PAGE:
In Structured Systems Analysis and Design Method (SSADM), this was referred to as an “Information Sink”.

Information smell #3 – two bits of information in one place (1NF)

Keeping two bits of information in one place is messy. The name “John Smith” could be stored as a first name and a second name. Its a smell though. In some cases, storing a name in one place is appropriate whereas in other cases it is not. The key question would be whether you want to analyse or process the two data items independently or not. In normalisation, this is known as a violation of “First Normal Form” or 1NF. Although 1NF is really a design rule, it can lead to the discovery that two pieces of diverse data are referred to as one. Violations of first normal form are identified by looking at real data as the data is normally referred to by a name. Another example is Race which contains “Jedi” which is a belief/religion and “IC1” which is an ethnic classification used by police in the UK.

Information smell #4 – no relationship

All business objects in the system should be connected. When you cannot identify a relationship between two business objects, you have a great question to ask the user. “What is the relationship between these two things? Is it a direct relationship? Or is it via something else?”

This is a very powerful smell. From experience it often leads to the most missing knowledge. In enterprise systems it is often the organisational structure that is missing.

Information smell #5 – one to one relationship. are they the same thing?

Whenever you encounter a one to one relationship, there are normally two possible explanations. First, the business person has used more than one term for the same thing and the two business objects should actually be one object. Second, the one-to-one relationship should actually be a one-to-many relationship but you do not know why. For example, a car and a chauffeur may be one-to-one but when you dig in you discover that only one chauffeur may drive one car at a time. Many chauffeurs may drive the same car at different times. This missing information was the temporal nature of the relationship.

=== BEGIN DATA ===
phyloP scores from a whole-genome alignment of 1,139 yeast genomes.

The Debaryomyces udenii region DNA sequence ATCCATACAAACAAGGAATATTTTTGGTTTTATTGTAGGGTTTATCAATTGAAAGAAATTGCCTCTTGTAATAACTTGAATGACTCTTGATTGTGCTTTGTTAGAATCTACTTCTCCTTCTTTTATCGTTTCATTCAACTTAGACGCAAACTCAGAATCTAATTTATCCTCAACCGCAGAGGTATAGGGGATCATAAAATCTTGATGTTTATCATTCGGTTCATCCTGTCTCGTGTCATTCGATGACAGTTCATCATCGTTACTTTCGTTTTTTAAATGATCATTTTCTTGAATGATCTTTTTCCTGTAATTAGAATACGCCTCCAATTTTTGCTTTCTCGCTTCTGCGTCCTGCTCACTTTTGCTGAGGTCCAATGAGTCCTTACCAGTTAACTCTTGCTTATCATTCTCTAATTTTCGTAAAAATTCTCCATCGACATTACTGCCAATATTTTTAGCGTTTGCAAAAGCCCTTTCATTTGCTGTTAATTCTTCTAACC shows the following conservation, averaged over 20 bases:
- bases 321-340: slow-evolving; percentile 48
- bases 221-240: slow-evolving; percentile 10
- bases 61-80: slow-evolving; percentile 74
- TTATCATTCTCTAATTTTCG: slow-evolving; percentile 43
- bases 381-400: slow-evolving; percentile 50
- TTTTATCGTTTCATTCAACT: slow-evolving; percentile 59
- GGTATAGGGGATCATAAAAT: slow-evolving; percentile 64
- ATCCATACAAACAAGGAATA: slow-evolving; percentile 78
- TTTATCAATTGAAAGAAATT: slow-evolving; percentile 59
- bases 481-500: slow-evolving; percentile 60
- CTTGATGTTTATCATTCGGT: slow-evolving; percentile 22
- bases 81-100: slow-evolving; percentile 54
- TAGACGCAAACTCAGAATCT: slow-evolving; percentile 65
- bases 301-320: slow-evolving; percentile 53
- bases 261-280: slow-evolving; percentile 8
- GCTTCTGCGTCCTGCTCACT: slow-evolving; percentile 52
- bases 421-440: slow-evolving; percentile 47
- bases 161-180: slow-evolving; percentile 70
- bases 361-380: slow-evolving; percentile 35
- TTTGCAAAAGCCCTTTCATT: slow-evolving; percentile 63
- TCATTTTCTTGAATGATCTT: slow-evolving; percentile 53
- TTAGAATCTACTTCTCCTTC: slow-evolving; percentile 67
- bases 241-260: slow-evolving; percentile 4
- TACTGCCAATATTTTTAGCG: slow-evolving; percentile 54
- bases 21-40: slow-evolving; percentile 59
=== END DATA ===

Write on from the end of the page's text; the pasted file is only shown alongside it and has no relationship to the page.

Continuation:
Information smell #6 – many to many ( missing information )

Many to many relationships occasionally represent a valid relationship. Most of the time they indicate a missing “link” business object. In relational software design, many to many relationships are replaced with a link entity. This link entity is often a business object that has information about the relationship itself. In the example above, an employee may have different job titles at different times (temporal) or they may spend a proportion of their time in more than one role. Once again, the smell helps us track down potentially missing information.

Information smell #7 – undefined functions ( missing information )

Every method in your model should be defined. Everything referred to in the method should be on the business model. Take the example getAge

getAge calculate the age in years.

getAge = (today() – Employee.date of birth) / 365

The date of birth and a function to give the current date were missing. These need to be added to the business model.

To summarise, the process is:

  1. Identify the output that will deliver value to the user.
  2. If you do not already have a domain model that will support the output, create one.
  3. Check for all of the smells until there are none in the model.
  4. Stop.

This approach should be orders of magnitude faster and more focused than traditional domain modelling. You will to amaze your friends by applying domain modelling and never get caught “spinning your wheels”.

Sidebar - Domain Model

A domain model is a simplification of some aspect of an organisation, either its products, operations or market. The domain model is specific to an organisation and the way it works. Although a model may use industry standard terms, the model creates a precise vocabulary for the particular organisation and its context. A domain model would normally describe information people engaged in that business care about. Since most business systems are concerned primarily with collecting, processing, and providing data, it stands to reason that knowing what that information is and coming up with a clear way to categorize that information is helpful. Typically a domain model consists of business entities with associated data and behaviour. The interaction of business entities are typically specified as well. Examples of domain modelling include traditional entity-relationship models and object models.

Sidebar - Worked Example

We start with the report that the HR Director Wants. 

Smell 1 – An item is in the output that is not in the model.

We have items in our output that do not exist in a model so we add the items to the model.